Example : Imagine you're firing at extreme range (10 hex) with the 4inch gun of the Raven against the side of a moving Hertfordshire (hey, that's treason ! The important part being it's the worst attack configuration for the Raven to hit the Hertfordshire). You only roll a green die (d4) for your gun. No crew die here. With the actual system, you then add a black die (d12). The value of the two die (d4+d12) is then compared with the armor value of the slot you hit (which can go from 11 to 16, or 13 to 18 if the armor of the Hertfordshire is intact). If you hit the 13 armor slot of an intact Hertfordshire,for example (which, luckily, is an armor slot, meaning destroying it would then lower of the armor value on this side of the ship by 1), in the actual system, you'd have a low-but-not-hopeless 14,6% chance of breaking it. Your chances would get as high as 31,25% if you hit it again once it's down to 12 (with a minimal chance of breaking the keel). Of course, you have no chance of breaking the 18 armor slot up-front, but you'd have a meager 2% chance of breaking it once the armor is gone and it's down to 16.

Now imagine they'd get rid of that black location die, and adjust the armor of the Hertfordshire. Since the black die is a 12 sided die, the average is 6,5. Let's say they remove 6 from all the corresponding armor values. So now, the attacking Raven would still roll a green (d4) die, against armor valus which would range from 7 to 12 (or 5 to 10 once the armor slots are gone). Which means it would have absolutely no chance of doing any damage. No fun. And people already complain it's too hard to hit ships with the basic rules only (since bracketing fire seems to help a lot when it comes to hitting things) !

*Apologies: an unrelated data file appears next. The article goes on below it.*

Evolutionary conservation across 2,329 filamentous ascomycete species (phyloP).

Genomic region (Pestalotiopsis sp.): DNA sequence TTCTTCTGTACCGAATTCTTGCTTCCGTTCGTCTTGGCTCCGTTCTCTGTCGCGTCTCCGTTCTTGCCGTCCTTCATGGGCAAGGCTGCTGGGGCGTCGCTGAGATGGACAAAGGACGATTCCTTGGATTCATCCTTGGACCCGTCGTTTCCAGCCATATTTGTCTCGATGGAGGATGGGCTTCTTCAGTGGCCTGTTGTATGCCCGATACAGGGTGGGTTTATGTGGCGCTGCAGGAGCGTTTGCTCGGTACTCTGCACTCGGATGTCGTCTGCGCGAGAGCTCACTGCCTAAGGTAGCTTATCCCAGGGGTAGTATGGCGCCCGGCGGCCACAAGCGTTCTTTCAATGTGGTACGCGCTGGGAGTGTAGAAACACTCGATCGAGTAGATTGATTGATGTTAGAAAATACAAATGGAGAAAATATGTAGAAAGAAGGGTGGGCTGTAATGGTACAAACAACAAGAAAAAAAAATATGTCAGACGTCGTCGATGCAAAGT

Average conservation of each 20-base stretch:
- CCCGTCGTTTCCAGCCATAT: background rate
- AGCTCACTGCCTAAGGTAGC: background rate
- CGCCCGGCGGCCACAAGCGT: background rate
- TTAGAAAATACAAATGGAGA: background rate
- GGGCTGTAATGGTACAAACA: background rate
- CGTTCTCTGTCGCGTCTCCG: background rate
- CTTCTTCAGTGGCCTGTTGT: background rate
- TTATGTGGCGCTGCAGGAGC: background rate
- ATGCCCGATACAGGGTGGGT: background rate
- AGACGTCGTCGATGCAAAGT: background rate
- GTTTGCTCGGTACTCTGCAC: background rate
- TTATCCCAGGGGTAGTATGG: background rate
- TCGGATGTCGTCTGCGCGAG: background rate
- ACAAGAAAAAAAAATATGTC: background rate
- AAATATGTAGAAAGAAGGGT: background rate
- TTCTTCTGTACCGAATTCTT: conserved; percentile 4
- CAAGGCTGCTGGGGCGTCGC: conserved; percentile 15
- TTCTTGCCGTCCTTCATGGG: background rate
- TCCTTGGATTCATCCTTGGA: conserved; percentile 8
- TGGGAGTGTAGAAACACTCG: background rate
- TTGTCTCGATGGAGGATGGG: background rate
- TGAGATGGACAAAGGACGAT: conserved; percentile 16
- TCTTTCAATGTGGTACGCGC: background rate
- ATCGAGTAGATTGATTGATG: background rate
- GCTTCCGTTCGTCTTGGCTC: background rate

Of course, it also works the other way : shooting in optimal conditions would easily reach 100% chance of hitting without the added variance of location dice.
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Jake Rose
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Short answer: It is easier to hit a big target than a small one.

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Greg Lott
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jakecarol wrote:
Short answer: It is easier to hit a big target than a small one.



Thanks, all...
 
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Duke of Regulus
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Paptimus wrote:
It seems those target dice (seems the official name is "location dice") types depend only on the type of the ship you're firing at, so they could have included a general chart for the target dice, but once again, that's not the design philosophy of the game.


A couple of clarifications: location dice are not all the same for the ship class, the French "Ardent" has different location dice than other light cruiser, for example

Paptimus wrote:
For your second question, I had the same concerns too, at first. Why do we always have to add location dice ? Couldn't they have adjusted the armour values, and removed at least the lesser location dice (the "moving" one), and just put a die bonus to use only when the targeted ship is stationary ?
I don't have the game yet, so I don't know all the more advanced rules (don't the torpedoes directly roll against armor values ?).


Correct, torpedoes do not add the location dice, those that hit roll directly against armour